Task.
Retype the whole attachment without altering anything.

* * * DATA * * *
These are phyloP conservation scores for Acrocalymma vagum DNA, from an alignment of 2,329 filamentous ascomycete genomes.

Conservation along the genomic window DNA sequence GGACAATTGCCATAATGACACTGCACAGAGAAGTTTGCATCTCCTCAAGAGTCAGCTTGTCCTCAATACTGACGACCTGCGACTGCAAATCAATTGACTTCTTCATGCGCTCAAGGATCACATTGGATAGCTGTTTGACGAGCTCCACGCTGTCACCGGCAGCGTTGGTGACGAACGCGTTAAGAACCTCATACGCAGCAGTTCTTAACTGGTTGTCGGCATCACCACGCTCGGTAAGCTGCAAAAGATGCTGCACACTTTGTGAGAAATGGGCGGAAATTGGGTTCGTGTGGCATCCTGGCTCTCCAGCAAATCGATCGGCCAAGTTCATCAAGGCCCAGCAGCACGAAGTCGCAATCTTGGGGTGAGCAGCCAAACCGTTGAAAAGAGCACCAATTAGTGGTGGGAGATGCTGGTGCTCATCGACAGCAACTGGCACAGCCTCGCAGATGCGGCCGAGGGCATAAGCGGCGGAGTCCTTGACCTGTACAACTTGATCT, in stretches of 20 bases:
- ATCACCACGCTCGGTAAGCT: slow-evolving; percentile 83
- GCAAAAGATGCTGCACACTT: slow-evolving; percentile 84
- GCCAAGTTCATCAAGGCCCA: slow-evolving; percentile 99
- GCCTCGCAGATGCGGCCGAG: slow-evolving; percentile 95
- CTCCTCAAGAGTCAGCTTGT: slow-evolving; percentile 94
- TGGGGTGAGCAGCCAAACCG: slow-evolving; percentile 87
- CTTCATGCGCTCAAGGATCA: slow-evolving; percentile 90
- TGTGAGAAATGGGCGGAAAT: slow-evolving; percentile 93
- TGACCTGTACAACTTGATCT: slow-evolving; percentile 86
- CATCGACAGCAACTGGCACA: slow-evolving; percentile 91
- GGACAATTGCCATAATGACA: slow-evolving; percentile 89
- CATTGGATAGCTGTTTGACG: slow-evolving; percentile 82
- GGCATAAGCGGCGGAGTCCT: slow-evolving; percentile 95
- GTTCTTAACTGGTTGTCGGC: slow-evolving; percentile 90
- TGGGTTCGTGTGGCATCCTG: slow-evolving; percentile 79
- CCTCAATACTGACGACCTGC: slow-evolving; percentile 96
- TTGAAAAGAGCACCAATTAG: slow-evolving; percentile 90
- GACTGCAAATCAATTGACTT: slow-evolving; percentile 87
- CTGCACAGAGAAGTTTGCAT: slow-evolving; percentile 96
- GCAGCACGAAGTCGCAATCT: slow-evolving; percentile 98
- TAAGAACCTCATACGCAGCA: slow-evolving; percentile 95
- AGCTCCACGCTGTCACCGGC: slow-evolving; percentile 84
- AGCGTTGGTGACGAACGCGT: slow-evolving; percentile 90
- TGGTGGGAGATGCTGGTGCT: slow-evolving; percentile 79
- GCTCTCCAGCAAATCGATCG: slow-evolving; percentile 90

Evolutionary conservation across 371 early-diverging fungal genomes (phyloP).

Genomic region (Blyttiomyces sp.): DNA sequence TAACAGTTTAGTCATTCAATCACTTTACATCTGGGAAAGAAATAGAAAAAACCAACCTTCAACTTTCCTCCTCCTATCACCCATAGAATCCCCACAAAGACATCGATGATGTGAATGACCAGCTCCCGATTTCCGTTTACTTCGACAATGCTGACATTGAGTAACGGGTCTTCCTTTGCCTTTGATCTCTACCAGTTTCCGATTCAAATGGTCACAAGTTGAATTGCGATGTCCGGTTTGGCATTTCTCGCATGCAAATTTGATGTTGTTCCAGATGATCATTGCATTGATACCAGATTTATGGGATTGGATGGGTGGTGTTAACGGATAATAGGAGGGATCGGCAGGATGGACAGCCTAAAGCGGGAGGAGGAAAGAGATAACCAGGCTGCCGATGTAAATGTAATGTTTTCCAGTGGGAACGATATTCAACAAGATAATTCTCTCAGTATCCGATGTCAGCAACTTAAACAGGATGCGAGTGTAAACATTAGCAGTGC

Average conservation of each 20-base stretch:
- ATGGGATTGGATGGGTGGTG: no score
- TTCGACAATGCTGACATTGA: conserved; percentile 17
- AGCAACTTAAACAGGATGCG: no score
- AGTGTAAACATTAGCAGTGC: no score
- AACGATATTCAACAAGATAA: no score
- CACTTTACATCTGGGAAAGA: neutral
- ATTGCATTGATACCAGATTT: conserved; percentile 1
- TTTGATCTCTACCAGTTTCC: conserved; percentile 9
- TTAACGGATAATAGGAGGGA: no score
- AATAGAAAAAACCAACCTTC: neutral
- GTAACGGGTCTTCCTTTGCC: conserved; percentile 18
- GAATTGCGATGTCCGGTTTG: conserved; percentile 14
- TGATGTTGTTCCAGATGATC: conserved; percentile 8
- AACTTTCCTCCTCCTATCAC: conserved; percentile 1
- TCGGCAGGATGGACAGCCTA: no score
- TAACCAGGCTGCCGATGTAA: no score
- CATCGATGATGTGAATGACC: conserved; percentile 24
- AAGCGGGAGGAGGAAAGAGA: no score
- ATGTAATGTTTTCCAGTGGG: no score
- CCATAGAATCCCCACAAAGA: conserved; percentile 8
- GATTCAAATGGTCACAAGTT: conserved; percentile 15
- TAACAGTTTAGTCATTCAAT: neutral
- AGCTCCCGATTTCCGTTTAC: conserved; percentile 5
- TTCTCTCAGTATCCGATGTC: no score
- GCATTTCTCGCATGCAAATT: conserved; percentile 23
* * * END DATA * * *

These are phyloP conservation scores for Acrocalymma vagum DNA, from an alignment of 2,329 filamentous ascomycete genomes.

Conservation along the genomic window DNA sequence GGACAATTGCCATAATGACACTGCACAGAGAAGTTTGCATCTCCTCAAGAGTCAGCTTGTCCTCAATACTGACGACCTGCGACTGCAAATCAATTGACTTCTTCATGCGCTCAAGGATCACATTGGATAGCTGTTTGACGAGCTCCACGCTGTCACCGGCAGCGTTGGTGACGAACGCGTTAAGAACCTCATACGCAGCAGTTCTTAACTGGTTGTCGGCATCACCACGCTCGGTAAGCTGCAAAAGATGCTGCACACTTTGTGAGAAATGGGCGGAAATTGGGTTCGTGTGGCATCCTGGCTCTCCAGCAAATCGATCGGCCAAGTTCATCAAGGCCCAGCAGCACGAAGTCGCAATCTTGGGGTGAGCAGCCAAACCGTTGAAAAGAGCACCAATTAGTGGTGGGAGATGCTGGTGCTCATCGACAGCAACTGGCACAGCCTCGCAGATGCGGCCGAGGGCATAAGCGGCGGAGTCCTTGACCTGTACAACTTGATCT, in stretches of 20 bases:
- ATCACCACGCTCGGTAAGCT: slow-evolving; percentile 83
- GCAAAAGATGCTGCACACTT: slow-evolving; percentile 84
- GCCAAGTTCATCAAGGCCCA: slow-evolving; percentile 99
- GCCTCGCAGATGCGGCCGAG: slow-evolving; percentile 95
- CTCCTCAAGAGTCAGCTTGT: slow-evolving; percentile 94
- TGGGGTGAGCAGCCAAACCG: slow-evolving; percentile 87
- CTTCATGCGCTCAAGGATCA: slow-evolving; percentile 90
- TGTGAGAAATGGGCGGAAAT: slow-evolving; percentile 93
- TGACCTGTACAACTTGATCT: slow-evolving; percentile 86
- CATCGACAGCAACTGGCACA: slow-evolving; percentile 91
- GGACAATTGCCATAATGACA: slow-evolving; percentile 89
- CATTGGATAGCTGTTTGACG: slow-evolving; percentile 82
- GGCATAAGCGGCGGAGTCCT: slow-evolving; percentile 95
- GTTCTTAACTGGTTGTCGGC: slow-evolving; percentile 90
- TGGGTTCGTGTGGCATCCTG: slow-evolving; percentile 79
- CCTCAATACTGACGACCTGC: slow-evolving; percentile 96
- TTGAAAAGAGCACCAATTAG: slow-evolving; percentile 90
- GACTGCAAATCAATTGACTT: slow-evolving; percentile 87
- CTGCACAGAGAAGTTTGCAT: slow-evolving; percentile 96
- GCAGCACGAAGTCGCAATCT: slow-evolving; percentile 98
- TAAGAACCTCATACGCAGCA: slow-evolving; percentile 95
- AGCTCCACGCTGTCACCGGC: slow-evolving; percentile 84
- AGCGTTGGTGACGAACGCGT: slow-evolving; percentile 90
- TGGTGGGAGATGCTGGTGCT: slow-evolving; percentile 79
- GCTCTCCAGCAAATCGATCG: slow-evolving; percentile 90

Evolutionary conservation across 371 early-diverging fungal genomes (phyloP).

Genomic region (Blyttiomyces sp.): DNA sequence TAACAGTTTAGTCATTCAATCACTTTACATCTGGGAAAGAAATAGAAAAAACCAACCTTCAACTTTCCTCCTCCTATCACCCATAGAATCCCCACAAAGACATCGATGATGTGAATGACCAGCTCCCGATTTCCGTTTACTTCGACAATGCTGACATTGAGTAACGGGTCTTCCTTTGCCTTTGATCTCTACCAGTTTCCGATTCAAATGGTCACAAGTTGAATTGCGATGTCCGGTTTGGCATTTCTCGCATGCAAATTTGATGTTGTTCCAGATGATCATTGCATTGATACCAGATTTATGGGATTGGATGGGTGGTGTTAACGGATAATAGGAGGGATCGGCAGGATGGACAGCCTAAAGCGGGAGGAGGAAAGAGATAACCAGGCTGCCGATGTAAATGTAATGTTTTCCAGTGGGAACGATATTCAACAAGATAATTCTCTCAGTATCCGATGTCAGCAACTTAAACAGGATGCGAGTGTAAACATTAGCAGTGC

Average conservation of each 20-base stretch:
- ATGGGATTGGATGGGTGGTG: no score
- TTCGACAATGCTGACATTGA: conserved; percentile 17
- AGCAACTTAAACAGGATGCG: no score
- AGTGTAAACATTAGCAGTGC: no score
- AACGATATTCAACAAGATAA: no score
- CACTTTACATCTGGGAAAGA: neutral
- ATTGCATTGATACCAGATTT: conserved; percentile 1
- TTTGATCTCTACCAGTTTCC: conserved; percentile 9
- TTAACGGATAATAGGAGGGA: no score
- AATAGAAAAAACCAACCTTC: neutral
- GTAACGGGTCTTCCTTTGCC: conserved; percentile 18
- GAATTGCGATGTCCGGTTTG: conserved; percentile 14
- TGATGTTGTTCCAGATGATC: conserved; percentile 8
- AACTTTCCTCCTCCTATCAC: conserved; percentile 1
- TCGGCAGGATGGACAGCCTA: no score
- TAACCAGGCTGCCGATGTAA: no score
- CATCGATGATGTGAATGACC: conserved; percentile 24
- AAGCGGGAGGAGGAAAGAGA: no score
- ATGTAATGTTTTCCAGTGGG: no score
- CCATAGAATCCCCACAAAGA: conserved; percentile 8
- GATTCAAATGGTCACAAGTT: conserved; percentile 15
- TAACAGTTTAGTCATTCAAT: neutral
- AGCTCCCGATTTCCGTTTAC: conserved; percentile 5
- TTCTCTCAGTATCCGATGTC: no score
- GCATTTCTCGCATGCAAATT: conserved; percentile 23